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AXEMAN2415Posted - 23 Jul 2007 : 13:20:31
I am going to have this posted as a sticky, so that those of you who refer to my Guitar Points column will have some kind of standard to referred to. I will be expanding this and updating this on a regular basis.

TAB Legend

Glossary of Terms and Symbols

"v" = Downpick or Downstroke
"^" = Uppick or upstroke
"H" or "h" or "h.o." = Hammer-on (Slur, or legato)
"P" or "p" or "p.o." = Pull-off (Slur, or Legato)
"T" = Pick hand Tap, Pick hand Hammer-on (Slur, or Legato)
"Tp" or "Tt" = Tap with pickhand Thumb
"Ti" or "T1" = Tap with pickhand 1st finger (index)
"Tm" or "T2" = Tap with pickhand 2nd finger (middle)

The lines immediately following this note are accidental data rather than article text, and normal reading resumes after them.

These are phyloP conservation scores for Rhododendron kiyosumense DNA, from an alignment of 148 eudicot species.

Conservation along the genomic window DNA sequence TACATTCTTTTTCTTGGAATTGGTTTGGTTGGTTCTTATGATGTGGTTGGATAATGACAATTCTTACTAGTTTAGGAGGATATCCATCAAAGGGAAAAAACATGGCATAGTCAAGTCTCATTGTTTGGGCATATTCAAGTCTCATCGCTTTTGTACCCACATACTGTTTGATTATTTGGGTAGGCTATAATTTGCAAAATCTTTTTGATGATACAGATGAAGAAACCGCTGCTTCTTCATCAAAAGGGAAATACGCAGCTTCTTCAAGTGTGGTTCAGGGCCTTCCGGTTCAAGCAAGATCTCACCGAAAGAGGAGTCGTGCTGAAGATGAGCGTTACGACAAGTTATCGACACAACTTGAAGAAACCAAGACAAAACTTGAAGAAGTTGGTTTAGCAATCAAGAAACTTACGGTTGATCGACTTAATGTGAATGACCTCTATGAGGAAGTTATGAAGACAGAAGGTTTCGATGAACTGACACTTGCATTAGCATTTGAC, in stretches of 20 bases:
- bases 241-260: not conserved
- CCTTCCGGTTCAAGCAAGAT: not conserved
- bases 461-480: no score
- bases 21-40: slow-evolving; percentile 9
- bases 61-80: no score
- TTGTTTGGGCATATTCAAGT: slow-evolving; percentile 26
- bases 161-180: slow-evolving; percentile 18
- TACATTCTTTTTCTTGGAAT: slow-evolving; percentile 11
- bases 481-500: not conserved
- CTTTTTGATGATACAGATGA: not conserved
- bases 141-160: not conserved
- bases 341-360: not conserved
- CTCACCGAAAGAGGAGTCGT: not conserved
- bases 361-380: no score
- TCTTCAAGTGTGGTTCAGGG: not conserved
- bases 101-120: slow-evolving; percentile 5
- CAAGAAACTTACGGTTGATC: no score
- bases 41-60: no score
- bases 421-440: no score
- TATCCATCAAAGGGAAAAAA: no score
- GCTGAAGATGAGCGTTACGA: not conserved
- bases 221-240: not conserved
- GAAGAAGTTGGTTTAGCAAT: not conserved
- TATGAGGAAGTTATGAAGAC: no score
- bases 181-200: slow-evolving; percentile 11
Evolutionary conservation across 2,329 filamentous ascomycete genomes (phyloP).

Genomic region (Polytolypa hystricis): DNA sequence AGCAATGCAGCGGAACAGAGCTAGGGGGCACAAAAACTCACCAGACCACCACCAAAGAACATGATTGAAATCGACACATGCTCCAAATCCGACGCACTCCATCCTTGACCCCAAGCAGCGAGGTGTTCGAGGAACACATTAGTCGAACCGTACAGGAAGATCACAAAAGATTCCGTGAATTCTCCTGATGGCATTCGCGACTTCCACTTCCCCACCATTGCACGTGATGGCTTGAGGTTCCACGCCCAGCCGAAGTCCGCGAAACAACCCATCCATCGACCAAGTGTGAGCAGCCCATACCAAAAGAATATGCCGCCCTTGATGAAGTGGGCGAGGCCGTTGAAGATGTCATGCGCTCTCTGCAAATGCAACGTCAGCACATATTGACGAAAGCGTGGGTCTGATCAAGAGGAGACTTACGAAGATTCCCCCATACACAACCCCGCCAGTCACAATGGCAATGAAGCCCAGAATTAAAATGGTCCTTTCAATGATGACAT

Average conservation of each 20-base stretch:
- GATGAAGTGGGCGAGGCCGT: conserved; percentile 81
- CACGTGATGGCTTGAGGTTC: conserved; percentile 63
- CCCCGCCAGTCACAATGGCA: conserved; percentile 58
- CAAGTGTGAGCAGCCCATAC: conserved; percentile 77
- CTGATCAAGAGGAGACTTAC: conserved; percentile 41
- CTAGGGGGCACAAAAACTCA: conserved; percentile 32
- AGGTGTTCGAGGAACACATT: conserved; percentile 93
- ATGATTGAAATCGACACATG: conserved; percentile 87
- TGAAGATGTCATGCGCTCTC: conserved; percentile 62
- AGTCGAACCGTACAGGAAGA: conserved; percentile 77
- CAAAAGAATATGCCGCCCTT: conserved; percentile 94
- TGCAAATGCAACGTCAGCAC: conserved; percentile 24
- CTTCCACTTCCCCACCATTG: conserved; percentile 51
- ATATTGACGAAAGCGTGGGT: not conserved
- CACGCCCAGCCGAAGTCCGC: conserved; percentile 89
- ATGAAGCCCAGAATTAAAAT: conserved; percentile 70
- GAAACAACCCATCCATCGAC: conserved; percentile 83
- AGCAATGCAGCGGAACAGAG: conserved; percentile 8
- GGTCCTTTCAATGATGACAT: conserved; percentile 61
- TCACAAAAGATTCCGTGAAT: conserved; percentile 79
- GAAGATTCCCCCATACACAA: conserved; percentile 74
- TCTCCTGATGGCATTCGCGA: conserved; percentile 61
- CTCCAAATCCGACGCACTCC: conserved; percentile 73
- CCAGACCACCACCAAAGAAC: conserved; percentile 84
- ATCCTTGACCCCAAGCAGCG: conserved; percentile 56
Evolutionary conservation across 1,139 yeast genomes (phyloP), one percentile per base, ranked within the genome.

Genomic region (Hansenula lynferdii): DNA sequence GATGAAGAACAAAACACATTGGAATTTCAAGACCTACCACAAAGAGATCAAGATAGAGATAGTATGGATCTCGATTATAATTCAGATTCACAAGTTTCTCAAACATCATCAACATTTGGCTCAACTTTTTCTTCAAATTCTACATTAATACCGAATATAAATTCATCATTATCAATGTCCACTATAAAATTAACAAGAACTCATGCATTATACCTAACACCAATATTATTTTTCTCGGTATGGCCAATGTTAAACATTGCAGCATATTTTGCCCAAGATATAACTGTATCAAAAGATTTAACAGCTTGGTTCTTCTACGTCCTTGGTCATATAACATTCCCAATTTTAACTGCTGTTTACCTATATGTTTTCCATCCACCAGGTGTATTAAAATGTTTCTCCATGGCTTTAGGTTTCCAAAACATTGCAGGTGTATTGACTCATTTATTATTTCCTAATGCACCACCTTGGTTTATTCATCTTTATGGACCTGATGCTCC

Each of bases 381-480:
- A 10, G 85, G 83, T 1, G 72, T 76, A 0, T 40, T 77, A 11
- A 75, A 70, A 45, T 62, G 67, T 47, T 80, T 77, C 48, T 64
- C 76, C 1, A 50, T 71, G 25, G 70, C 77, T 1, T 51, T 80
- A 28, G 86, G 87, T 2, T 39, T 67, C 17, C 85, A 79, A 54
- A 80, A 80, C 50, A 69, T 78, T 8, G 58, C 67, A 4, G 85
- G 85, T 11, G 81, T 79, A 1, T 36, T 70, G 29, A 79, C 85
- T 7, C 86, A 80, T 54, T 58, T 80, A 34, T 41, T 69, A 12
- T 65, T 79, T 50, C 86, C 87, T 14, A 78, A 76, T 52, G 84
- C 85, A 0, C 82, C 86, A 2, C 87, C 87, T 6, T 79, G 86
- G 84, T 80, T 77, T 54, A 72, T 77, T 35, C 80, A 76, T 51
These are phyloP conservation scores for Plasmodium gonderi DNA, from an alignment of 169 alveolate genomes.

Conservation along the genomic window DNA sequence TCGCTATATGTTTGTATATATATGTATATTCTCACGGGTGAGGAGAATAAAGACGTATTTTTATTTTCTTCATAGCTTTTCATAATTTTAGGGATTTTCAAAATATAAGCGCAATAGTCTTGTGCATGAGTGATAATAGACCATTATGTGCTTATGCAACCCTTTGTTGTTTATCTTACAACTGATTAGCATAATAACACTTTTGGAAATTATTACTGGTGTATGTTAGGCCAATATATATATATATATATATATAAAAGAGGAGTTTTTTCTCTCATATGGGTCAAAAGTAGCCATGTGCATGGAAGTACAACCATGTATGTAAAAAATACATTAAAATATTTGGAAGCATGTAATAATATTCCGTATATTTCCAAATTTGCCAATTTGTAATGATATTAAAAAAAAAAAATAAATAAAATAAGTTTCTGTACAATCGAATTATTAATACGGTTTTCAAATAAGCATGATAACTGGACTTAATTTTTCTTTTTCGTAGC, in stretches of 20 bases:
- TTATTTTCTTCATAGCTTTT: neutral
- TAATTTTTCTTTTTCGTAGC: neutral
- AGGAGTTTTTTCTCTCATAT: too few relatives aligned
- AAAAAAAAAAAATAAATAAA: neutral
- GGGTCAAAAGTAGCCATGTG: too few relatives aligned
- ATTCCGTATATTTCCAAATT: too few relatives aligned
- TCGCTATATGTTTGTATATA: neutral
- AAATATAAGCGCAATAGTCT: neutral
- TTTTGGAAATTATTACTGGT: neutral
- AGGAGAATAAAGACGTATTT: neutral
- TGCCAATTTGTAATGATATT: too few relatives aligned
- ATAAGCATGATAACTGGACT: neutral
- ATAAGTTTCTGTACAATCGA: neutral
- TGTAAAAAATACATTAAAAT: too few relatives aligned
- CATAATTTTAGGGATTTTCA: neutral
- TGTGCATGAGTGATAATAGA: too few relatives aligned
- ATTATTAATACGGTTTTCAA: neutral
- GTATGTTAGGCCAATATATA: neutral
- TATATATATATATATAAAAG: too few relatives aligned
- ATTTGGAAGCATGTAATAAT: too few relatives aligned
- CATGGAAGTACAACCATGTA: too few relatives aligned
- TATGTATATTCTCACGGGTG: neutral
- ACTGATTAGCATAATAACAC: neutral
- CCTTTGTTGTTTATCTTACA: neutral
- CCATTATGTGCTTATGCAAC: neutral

"Ta" or "T3" = Tap with pickhand 3rd finger (ring)
"Tc" or "T4" = Tap with pickhand 4th finger (pinky)
"T.H." = Tapped Harmonic
"T.H.(9)" = Tapped Harmonic @ 9th Fret (Tap right on to fretwire)
"Sw" or "v--|" = Sweep pick, downsweep, pick rake
"Sw" or "^--|" = Sweep pick, upward, pick rake
"|--H--|" = Hammer all notes within lines
"|--p--|" = Pull all notes within lines
"P.H." or "A.H." = Pinch Harmonic, Artificial Harmonic, or False Harmonic
"N.H." or "*" = Natural or Open string Harmonic
"sl./" = Frethand slide, up
"sl.\" = Frethand slide, down
"Tsl./"= Pickhand Tap and slide, up
"Tsl.\"= Pickhand Tap and slide, down
"p.s./ = Pickslide, up
"p.s.\ = Pickslide, down
"P.M." = Pickhand Palm Mute
"x"= Frethand mute or unpicked string, usually deadened or muffled
"B" or "b" = Frethand Bend
"R" or "r" = Release Bend